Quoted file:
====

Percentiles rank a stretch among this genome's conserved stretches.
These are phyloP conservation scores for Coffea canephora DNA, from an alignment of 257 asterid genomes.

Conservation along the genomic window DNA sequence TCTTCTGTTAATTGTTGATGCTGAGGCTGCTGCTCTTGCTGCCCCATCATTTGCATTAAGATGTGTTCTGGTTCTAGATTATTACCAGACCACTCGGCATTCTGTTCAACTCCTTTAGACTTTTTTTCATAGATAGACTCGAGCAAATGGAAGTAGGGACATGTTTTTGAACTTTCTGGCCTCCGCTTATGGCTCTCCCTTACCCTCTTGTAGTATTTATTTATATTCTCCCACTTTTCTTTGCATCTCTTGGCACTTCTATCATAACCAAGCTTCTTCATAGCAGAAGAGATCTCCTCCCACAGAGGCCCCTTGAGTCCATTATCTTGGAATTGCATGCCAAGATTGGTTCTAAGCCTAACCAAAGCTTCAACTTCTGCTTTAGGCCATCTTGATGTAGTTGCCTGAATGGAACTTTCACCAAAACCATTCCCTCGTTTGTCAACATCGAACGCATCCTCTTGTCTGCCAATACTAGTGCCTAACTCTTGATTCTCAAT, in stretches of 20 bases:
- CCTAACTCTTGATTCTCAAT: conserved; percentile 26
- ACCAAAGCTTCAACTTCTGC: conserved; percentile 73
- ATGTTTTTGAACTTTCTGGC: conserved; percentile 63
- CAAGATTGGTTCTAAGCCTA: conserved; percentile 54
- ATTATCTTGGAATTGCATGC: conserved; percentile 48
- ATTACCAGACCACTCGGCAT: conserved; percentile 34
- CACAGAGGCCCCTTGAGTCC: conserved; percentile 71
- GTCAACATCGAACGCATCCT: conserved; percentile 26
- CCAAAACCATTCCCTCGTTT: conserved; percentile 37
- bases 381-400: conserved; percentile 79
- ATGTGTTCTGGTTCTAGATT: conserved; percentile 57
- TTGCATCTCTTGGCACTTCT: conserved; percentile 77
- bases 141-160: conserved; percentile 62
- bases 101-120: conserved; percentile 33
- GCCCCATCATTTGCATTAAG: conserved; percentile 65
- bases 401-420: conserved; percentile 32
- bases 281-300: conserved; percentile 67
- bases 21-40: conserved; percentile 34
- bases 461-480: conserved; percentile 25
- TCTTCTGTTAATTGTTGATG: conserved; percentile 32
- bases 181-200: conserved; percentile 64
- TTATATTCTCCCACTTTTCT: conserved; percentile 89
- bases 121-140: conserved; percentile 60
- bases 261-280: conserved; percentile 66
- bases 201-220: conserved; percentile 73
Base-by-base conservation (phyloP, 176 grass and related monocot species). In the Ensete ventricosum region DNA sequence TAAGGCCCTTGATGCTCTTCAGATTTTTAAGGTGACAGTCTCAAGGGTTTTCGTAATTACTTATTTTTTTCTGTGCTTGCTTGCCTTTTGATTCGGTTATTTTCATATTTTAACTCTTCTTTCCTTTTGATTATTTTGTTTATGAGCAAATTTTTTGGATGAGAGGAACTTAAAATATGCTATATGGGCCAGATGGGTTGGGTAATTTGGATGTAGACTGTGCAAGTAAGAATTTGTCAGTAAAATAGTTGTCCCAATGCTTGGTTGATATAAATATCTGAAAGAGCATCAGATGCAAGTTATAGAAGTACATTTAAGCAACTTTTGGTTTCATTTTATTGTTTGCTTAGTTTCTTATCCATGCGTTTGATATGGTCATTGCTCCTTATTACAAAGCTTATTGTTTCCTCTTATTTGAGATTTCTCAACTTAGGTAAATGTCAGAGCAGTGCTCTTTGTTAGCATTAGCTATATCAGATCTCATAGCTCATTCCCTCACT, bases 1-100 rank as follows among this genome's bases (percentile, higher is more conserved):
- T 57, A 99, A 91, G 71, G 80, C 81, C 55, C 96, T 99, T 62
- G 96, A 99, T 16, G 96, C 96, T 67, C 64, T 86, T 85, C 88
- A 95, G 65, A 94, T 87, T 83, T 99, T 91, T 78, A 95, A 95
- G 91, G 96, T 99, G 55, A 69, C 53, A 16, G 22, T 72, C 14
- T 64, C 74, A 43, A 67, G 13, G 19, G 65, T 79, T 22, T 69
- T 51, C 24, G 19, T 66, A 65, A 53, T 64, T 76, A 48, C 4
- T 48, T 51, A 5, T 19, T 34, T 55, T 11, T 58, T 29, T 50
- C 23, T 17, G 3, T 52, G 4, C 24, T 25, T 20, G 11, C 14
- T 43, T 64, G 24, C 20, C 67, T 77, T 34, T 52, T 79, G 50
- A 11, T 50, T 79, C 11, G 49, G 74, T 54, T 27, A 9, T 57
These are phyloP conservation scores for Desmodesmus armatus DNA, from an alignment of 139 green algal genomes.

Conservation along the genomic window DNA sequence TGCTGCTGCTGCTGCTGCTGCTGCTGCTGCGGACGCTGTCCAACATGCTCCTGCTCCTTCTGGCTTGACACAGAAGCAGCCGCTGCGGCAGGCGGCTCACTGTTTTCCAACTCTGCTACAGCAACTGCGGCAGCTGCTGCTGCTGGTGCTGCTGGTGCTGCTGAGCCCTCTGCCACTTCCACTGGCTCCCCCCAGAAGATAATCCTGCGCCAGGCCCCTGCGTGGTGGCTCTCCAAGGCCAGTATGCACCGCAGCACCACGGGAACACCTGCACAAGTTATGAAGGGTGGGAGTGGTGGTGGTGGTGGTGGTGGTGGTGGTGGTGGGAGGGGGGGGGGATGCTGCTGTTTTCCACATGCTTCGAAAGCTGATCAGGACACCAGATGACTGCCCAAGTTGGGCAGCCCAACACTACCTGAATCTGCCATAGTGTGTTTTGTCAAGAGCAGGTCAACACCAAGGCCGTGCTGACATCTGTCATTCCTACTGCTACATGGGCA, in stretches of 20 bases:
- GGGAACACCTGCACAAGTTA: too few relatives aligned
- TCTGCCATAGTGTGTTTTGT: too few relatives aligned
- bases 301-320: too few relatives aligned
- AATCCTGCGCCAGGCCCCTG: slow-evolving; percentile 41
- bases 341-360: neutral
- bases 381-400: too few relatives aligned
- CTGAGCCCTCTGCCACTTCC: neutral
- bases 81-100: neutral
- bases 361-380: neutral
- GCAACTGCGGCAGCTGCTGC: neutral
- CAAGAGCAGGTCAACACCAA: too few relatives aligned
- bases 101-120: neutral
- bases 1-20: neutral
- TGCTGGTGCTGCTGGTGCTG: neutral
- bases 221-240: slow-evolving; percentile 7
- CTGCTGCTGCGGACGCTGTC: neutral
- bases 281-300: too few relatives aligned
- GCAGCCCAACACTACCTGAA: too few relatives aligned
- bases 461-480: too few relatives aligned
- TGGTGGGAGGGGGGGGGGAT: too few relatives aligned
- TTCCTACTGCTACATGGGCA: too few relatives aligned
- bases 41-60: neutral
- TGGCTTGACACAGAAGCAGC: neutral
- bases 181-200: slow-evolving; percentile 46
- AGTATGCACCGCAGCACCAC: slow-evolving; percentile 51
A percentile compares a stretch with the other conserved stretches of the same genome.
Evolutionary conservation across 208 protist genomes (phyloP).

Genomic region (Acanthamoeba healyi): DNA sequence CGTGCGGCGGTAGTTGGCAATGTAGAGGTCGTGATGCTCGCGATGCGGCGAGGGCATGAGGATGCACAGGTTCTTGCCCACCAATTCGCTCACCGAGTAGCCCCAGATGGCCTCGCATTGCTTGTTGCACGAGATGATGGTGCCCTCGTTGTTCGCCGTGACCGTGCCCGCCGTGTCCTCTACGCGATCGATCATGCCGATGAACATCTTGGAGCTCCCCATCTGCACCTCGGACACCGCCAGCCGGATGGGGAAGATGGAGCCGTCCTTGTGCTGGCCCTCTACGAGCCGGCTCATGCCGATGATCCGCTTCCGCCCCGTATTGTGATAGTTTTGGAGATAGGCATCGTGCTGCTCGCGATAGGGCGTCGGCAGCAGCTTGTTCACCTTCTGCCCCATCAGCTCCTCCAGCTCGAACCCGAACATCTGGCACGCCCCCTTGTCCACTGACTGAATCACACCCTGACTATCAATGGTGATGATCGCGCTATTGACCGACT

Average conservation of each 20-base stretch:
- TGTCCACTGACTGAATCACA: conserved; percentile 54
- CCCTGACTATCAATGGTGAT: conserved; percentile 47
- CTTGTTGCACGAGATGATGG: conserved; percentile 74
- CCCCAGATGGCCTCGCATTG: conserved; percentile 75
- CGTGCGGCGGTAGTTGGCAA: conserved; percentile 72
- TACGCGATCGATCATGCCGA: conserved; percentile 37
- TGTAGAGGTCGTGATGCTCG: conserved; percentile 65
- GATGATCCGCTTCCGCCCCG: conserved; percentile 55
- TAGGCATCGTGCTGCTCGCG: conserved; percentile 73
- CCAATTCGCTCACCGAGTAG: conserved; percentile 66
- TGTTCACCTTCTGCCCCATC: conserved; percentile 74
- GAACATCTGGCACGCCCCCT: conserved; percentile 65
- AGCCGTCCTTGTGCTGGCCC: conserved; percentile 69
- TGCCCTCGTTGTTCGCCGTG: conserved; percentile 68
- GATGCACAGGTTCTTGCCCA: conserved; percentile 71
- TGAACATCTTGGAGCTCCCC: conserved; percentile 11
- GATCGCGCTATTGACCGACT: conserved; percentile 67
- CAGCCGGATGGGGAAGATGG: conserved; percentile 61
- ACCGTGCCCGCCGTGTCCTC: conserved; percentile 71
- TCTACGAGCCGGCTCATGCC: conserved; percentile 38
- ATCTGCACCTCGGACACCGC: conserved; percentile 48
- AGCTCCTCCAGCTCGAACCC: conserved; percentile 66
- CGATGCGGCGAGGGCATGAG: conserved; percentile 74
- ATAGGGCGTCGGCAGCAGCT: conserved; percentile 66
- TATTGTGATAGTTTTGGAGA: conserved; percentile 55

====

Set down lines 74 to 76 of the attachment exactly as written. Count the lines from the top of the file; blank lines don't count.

- CCCCAGATGGCCTCGCATTG: conserved; percentile 75
- CGTGCGGCGGTAGTTGGCAA: conserved; percentile 72
- TACGCGATCGATCATGCCGA: conserved; percentile 37